Pressure mounts on Turkey’s central bank as producer prices surge

Turkey’s central bank is under increasing pressure to raise interest rates after a jump in producer price inflation to the highest level in two years threatened to further undermine confidence in the embattled lira.

Manufacturers raised their prices at 31 percent annually in March, the highest rate since January 2019. The weaker lira, the cost of commodities and low consumer demand are causing firms to charge more for goods, the central bank said in an assessment of the inflation data on Tuesday.

Monetary policymakers in Turkey are struggling to keep a lid on price increases while seeking to satisfy the demands of President Recep Tayyip Erdoğan, who says high interest rates are a cause of inflation. Erdoğan shocked investors last month by replacing the bank’s governor Naci Ağbal after he raised borrowing costs.

The central bank next meets on interest rates on April 15.

Consumer price inflation accelerated to 16.2 percent last month from 15.6 percent in February, the Turkish Statistical Institute said on Monday. It is expected to nudge higher, perhaps significantly, in April, according to economists’ predictions.

Investors are calling on the central bank to hike interest rates to deal with the surging prices - Turkey has the highest inflation rate in major emerging markets after crisis-hit Argentina.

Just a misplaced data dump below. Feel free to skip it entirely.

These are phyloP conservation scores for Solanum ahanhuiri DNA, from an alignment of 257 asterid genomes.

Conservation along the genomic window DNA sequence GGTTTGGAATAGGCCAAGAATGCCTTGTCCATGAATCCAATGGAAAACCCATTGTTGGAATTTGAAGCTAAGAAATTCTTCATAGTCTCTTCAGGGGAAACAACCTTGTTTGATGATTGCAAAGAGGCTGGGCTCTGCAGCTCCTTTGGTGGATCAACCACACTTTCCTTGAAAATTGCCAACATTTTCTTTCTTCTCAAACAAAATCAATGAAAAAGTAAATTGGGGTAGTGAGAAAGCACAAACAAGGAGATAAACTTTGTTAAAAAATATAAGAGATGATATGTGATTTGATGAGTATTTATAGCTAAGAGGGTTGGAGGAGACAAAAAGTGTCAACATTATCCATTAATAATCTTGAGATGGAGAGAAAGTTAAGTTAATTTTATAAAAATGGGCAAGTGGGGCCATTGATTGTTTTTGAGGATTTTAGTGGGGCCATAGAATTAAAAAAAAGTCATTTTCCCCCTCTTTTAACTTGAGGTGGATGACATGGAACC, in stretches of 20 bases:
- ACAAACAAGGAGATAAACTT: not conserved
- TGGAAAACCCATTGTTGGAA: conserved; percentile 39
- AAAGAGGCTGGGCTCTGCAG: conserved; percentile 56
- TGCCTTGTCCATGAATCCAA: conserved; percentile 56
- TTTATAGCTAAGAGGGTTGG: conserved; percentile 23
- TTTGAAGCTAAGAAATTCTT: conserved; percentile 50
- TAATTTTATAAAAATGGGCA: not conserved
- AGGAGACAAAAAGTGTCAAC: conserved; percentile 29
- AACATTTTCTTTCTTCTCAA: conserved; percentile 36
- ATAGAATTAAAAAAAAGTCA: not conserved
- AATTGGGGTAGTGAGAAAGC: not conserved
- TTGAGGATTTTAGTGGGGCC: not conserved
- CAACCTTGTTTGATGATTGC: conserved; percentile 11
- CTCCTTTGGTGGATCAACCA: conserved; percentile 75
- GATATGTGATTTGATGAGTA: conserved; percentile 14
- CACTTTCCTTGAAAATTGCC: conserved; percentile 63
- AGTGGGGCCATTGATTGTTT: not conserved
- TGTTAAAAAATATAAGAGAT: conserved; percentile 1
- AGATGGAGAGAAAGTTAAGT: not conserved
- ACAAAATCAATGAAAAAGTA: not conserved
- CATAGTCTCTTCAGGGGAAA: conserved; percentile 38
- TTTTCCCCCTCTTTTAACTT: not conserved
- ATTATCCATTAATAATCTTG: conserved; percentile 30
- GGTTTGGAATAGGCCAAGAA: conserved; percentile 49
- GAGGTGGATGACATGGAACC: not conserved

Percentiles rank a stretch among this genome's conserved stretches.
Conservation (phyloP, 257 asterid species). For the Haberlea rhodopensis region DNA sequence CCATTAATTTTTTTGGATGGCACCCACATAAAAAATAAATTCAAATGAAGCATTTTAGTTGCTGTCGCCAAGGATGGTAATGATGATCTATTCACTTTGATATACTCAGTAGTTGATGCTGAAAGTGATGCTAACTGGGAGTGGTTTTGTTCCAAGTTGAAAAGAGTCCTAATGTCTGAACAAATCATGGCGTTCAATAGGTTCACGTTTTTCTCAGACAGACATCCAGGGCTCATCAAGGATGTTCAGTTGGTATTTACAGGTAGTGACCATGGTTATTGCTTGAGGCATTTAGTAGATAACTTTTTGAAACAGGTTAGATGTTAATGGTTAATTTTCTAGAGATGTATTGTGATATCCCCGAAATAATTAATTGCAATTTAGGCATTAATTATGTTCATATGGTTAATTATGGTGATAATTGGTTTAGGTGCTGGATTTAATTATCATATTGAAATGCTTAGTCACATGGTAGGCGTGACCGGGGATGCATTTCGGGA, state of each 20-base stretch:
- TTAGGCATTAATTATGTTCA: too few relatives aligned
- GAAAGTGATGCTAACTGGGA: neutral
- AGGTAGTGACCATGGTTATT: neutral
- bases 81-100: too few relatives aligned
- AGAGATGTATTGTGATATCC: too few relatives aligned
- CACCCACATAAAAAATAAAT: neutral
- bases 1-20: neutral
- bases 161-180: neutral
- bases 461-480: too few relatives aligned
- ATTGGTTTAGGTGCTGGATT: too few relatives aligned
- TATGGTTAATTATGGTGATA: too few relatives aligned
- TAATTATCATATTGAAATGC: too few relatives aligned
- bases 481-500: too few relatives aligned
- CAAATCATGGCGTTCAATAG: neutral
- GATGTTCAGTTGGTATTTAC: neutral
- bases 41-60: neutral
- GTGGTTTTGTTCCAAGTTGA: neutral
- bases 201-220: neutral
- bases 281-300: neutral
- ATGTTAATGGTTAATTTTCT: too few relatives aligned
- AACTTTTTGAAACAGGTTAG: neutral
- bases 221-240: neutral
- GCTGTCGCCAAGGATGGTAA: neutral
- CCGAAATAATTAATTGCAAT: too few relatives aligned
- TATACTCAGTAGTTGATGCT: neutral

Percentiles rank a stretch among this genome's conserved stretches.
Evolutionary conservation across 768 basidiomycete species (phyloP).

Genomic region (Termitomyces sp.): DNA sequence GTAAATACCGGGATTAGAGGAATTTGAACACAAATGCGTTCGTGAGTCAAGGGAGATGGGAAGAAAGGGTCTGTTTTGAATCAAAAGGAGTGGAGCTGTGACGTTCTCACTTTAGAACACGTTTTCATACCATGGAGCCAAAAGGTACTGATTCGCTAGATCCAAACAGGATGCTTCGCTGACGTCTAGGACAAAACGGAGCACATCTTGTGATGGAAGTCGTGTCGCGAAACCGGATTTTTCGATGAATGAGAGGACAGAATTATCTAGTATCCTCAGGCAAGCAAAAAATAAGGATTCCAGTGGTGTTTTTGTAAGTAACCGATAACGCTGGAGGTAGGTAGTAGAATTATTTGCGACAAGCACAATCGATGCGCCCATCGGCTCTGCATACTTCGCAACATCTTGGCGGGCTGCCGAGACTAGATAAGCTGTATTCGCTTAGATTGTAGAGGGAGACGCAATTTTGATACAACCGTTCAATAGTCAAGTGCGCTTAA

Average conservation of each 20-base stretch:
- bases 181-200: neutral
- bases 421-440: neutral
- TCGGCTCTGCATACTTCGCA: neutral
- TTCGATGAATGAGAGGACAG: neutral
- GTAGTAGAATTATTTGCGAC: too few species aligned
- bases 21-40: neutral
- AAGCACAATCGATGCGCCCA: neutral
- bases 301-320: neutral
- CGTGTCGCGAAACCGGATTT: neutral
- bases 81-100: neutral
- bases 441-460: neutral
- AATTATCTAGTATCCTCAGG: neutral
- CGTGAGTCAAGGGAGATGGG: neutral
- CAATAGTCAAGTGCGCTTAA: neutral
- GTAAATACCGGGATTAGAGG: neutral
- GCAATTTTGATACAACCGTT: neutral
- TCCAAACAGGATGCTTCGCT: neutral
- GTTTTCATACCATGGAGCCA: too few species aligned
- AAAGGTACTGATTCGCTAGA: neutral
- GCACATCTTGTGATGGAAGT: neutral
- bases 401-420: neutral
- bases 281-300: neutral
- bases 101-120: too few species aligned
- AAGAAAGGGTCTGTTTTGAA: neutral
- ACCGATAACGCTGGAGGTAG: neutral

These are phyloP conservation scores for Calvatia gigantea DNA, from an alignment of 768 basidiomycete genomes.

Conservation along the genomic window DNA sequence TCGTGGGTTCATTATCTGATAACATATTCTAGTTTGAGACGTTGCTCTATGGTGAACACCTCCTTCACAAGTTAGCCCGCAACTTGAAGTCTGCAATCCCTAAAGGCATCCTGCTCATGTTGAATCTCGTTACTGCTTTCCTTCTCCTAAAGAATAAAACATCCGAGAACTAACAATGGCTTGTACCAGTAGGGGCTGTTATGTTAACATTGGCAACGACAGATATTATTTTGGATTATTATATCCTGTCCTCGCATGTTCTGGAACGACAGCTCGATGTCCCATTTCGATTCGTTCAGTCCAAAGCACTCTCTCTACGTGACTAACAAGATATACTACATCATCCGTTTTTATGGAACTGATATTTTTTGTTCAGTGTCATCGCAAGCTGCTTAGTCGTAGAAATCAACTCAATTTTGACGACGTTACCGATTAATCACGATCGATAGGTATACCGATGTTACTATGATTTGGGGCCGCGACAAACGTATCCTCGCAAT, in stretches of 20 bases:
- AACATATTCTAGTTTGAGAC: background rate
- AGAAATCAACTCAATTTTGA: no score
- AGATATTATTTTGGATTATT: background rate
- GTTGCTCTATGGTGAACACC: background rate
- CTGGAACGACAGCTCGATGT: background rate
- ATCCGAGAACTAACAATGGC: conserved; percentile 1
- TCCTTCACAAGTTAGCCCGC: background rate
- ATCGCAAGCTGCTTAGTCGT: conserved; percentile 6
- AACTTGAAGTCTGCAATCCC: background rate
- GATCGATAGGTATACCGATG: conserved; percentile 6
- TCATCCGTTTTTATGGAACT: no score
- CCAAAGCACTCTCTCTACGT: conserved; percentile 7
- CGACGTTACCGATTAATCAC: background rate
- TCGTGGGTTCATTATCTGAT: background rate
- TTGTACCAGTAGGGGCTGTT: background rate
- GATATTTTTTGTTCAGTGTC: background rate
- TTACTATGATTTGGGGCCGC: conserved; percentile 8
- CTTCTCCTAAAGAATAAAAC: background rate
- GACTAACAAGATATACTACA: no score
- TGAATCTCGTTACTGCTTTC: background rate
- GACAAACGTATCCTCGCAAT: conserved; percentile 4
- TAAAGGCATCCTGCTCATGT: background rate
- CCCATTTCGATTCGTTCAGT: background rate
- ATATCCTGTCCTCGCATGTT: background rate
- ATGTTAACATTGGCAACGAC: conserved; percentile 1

The central bank is now headed by Şahap Kavcıoğlu, a former employee of a state-run bank and a columnist for the Islamist Yeni Safak newspaper who has sympathised with Erdoğan’s unorthodox theory on interest rates. Higher interest rates are typically used by central banks around the world to contain inflation.

“A normal, orthodox central banker would hike again given the March inflation data,” Tim Ash, a senior emerging markets strategist at BlueBay Asset Management in London, said in comments after the inflation data was published.

Core inflation, which strips out volatile items such as oil and gold, climbed to 16.9 percent last month and now sits above the headline consumer price inflation figure.

Kavcıoğlu, who like Ağbal has pledged to slow inflation to a 5 percent target, held conference calls with local and foreign investors on Thursday to reassure them about the central bank’s monetary policy.

The lira has lost about 11 percent of its value since Erdoğan ousted Ağbal, an ex-finance minister, as governor in early March. The currency had strengthened to 7.21 per dollar just prior to Ağbal’s departure. It traded down 0.8 percent at 8.16 per dollar on Tuesday.

A participant in one of Thursday’s conference calls told Ahval that Kavcıoğlu read from a pre-prepared statement. He did not address investors’ questions, which were answered by his deputy governors instead. “It’s like they don’t trust him,” the participant said.

Increases in consumer prices traditionally occur with a lag to any sharp gains in producer price inflation in Turkey.

Annual producer price rises more than doubled to 25 percent between January and July 2018, when a currency crisis ripped through financial markets. It took consumer price inflation three more months to reach such levels. The central bank was then forced to hike interest rates sharply to defend the lira and rein in the price increases.

The central bank is expected to keep interest rates on hold at next week's meeting, said Nihat Özdemir, a top Turkish businessman who has won several large construction contracts under the Erdoğan government, Dünya newspaper reported on Tuesday.